Postcards from Switzerland (and Italy): Two sacred sites

On our way back from Bivio this summer, we took a jaunt through northern Italy to visit a friend of my husband’s for a few days. This was the Sudtirol region, which has close ties with neighboring Austria, and where German is still mixed in with Italian in a lot of places. Interestingly, as soon as we went over the border I could feel that we were in a much, much larger and more expansive country. Switzerland is lovely, but definitely small, and a bit restrictive at times. In Italy it immediately felt much wilder!

We found we were in another beautiful, mountainous region that would be great for hiking, but it was also very hot and we were tired and stuck to less strenuous things. One of these was visiting the “must see” landmark of San Romedio, a complex of religious buildings that grew up around the home of a hermit who supposedly secluded himself in a remote valley after a pilgrimage to Rome. Monks still live here and maintain the site, and it’s still the object of pilgrimages by faithful Catholics who attribute many miracles to the saint.

To get there, you have to walk along a narrow path along and sometimes carved out of the rockface that leads back into the narrow cleft where the hermit once retreated. (You can also go by road, now, but the walk is much more symbolically meaningful; spiritual journeys should not be too easy.)

The heart of the complex is a the top of a rocky peak within the valley. Over time newer buildings were added and descended down the slope. Visitors walk up steep steps to get to the most ancient, most holy section, another image of penetrating with effort into spiritual heights.

It feels like going back in time as you move from the newer buildings into the more archaic ones, which grow smaller and more primitive as you go.

It was a beautiful, unique place that has been the subject of many works of art. One of the saint’s famous deeds was taming a bear that had just eaten his horse, which is also the subject of many representations, including this one.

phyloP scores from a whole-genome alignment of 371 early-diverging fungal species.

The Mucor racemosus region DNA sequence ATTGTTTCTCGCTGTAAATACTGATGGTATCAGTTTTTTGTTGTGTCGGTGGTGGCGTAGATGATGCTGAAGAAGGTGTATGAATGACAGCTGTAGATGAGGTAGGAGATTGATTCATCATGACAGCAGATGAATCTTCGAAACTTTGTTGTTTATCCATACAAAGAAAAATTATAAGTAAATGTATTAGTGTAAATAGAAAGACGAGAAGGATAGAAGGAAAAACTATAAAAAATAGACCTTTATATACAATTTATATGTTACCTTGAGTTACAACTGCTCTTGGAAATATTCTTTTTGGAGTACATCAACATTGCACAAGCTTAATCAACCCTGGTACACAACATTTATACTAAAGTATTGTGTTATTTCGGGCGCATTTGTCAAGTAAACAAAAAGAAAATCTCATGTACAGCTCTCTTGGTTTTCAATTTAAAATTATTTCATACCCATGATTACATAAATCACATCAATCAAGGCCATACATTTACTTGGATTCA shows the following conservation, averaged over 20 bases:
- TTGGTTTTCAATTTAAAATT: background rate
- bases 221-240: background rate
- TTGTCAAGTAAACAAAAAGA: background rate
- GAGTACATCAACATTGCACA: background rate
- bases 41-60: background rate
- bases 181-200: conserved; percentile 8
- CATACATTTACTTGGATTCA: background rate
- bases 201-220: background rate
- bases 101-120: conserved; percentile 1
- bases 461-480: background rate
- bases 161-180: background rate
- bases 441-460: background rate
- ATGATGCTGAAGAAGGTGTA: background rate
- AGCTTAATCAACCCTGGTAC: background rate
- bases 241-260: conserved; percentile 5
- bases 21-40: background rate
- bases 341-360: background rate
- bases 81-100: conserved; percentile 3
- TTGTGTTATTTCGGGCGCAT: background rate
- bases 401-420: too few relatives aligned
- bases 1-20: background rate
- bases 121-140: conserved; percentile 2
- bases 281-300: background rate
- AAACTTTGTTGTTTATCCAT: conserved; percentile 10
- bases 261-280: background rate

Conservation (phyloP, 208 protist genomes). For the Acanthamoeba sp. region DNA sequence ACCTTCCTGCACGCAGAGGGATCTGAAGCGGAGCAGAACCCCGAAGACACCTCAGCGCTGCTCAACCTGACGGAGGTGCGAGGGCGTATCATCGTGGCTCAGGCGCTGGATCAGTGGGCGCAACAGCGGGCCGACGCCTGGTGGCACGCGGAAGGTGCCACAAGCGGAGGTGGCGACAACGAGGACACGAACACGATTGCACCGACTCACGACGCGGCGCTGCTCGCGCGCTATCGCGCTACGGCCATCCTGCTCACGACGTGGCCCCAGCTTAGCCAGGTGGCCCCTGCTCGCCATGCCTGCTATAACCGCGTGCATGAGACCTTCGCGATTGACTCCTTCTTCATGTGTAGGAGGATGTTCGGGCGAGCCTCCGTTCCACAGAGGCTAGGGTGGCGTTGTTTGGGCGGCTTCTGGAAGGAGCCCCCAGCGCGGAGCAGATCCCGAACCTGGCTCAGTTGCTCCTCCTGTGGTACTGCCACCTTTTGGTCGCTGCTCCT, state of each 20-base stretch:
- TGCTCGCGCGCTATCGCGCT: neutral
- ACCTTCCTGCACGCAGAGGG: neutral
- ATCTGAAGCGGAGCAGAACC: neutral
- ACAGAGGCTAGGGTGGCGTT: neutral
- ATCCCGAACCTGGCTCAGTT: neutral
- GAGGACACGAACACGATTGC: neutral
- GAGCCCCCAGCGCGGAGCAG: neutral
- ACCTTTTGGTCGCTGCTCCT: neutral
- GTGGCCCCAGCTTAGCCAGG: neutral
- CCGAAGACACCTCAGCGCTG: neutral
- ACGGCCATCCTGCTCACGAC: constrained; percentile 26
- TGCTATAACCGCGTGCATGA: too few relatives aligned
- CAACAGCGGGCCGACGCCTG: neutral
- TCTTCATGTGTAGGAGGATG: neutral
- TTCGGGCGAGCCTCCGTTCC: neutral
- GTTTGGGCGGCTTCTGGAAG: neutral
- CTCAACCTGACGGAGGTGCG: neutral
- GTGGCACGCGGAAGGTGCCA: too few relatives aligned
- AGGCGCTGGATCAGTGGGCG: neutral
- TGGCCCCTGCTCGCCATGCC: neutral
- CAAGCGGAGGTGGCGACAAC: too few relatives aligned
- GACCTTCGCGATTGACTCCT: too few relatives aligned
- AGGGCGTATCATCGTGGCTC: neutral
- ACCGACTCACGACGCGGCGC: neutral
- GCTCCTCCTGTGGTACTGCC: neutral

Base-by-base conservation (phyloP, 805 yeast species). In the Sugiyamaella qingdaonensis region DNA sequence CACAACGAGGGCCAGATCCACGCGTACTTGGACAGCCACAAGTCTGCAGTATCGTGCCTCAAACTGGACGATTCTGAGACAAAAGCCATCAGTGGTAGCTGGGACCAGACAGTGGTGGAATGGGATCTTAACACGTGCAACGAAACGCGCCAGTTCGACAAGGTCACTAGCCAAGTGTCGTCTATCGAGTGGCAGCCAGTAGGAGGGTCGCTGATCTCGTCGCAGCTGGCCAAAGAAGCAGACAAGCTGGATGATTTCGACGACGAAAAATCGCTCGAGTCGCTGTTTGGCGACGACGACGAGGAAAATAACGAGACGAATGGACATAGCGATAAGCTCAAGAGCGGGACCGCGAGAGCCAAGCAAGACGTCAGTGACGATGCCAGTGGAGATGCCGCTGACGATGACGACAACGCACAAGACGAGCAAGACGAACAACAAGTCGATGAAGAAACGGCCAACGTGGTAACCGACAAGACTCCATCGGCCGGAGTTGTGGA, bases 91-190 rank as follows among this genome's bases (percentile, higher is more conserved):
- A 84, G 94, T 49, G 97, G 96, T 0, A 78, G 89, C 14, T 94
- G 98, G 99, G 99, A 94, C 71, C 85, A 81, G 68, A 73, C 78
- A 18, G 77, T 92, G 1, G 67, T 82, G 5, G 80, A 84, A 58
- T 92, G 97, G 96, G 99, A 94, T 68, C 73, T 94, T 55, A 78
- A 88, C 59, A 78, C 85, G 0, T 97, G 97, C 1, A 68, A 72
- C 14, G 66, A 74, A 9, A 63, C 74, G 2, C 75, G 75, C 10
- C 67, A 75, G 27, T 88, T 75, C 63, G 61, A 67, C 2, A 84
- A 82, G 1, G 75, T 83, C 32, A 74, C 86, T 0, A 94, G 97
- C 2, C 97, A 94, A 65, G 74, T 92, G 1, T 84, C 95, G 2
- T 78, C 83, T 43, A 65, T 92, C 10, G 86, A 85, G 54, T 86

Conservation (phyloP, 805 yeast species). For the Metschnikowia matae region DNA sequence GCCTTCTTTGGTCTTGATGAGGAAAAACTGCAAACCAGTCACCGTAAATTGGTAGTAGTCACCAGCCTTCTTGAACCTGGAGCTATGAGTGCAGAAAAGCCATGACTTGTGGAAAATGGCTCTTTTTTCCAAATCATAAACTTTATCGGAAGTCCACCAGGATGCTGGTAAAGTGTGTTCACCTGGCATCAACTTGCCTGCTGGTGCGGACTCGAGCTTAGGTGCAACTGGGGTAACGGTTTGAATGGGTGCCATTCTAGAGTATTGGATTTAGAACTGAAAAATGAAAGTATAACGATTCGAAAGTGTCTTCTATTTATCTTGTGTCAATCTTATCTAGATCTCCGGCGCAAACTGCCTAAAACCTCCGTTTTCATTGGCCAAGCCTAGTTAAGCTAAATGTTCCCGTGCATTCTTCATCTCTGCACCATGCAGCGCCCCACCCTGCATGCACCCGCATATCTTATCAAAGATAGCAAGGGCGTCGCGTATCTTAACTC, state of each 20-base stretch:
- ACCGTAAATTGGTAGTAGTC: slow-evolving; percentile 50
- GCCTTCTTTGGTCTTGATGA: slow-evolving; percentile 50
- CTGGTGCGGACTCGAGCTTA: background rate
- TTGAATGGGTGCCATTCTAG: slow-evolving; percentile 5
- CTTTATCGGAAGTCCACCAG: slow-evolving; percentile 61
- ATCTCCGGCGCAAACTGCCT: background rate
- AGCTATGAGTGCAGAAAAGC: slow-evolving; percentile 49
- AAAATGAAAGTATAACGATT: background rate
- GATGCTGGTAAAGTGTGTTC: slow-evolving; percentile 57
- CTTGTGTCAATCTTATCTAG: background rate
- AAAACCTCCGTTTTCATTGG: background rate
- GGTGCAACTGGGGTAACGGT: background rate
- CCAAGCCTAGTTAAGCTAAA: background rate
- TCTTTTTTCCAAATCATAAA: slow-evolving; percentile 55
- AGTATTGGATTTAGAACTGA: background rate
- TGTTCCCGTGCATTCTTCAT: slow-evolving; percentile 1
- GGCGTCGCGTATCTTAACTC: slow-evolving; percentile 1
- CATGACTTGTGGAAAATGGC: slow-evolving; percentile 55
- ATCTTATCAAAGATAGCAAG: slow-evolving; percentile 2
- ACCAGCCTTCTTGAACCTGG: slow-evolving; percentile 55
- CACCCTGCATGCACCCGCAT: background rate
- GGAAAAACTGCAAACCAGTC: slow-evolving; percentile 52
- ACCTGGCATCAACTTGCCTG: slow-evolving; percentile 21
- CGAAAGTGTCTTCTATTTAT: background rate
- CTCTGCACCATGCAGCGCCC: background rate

Back home, when my birthday rolled around I wanted to go on an outing to someplace I’ve never been. We decided to visit Romainmoitier, another monastic site that is still used for religious services. In fact, it’s the oldest religious building in Switzerland that has continually been in use — for more than a thousand years. The monastery was part of the Cluny foundation, which once had many daughter-houses spread across the region but disappeared in the French revolution when religious vows were prohibited. Yet Romainmoitier survived this and many other vagaries of religious history.

Three ecumenical services are celebrated nearly every day, and it’s full to the brim on Christmas and Easter, in spite of its rather remote location. As with San Romedio, it’s also wedged into another quite narrow valley, and not visible until you come quite close to it.

There was a wedding just letting out of the sanctuary when we arrived, so the peace and quiet was a bit disrupted by roaming revelers. But we were able to take in the soaring Romanesque interior, where ancient paintings have been uncovered and restored following the depredations of the Reformation.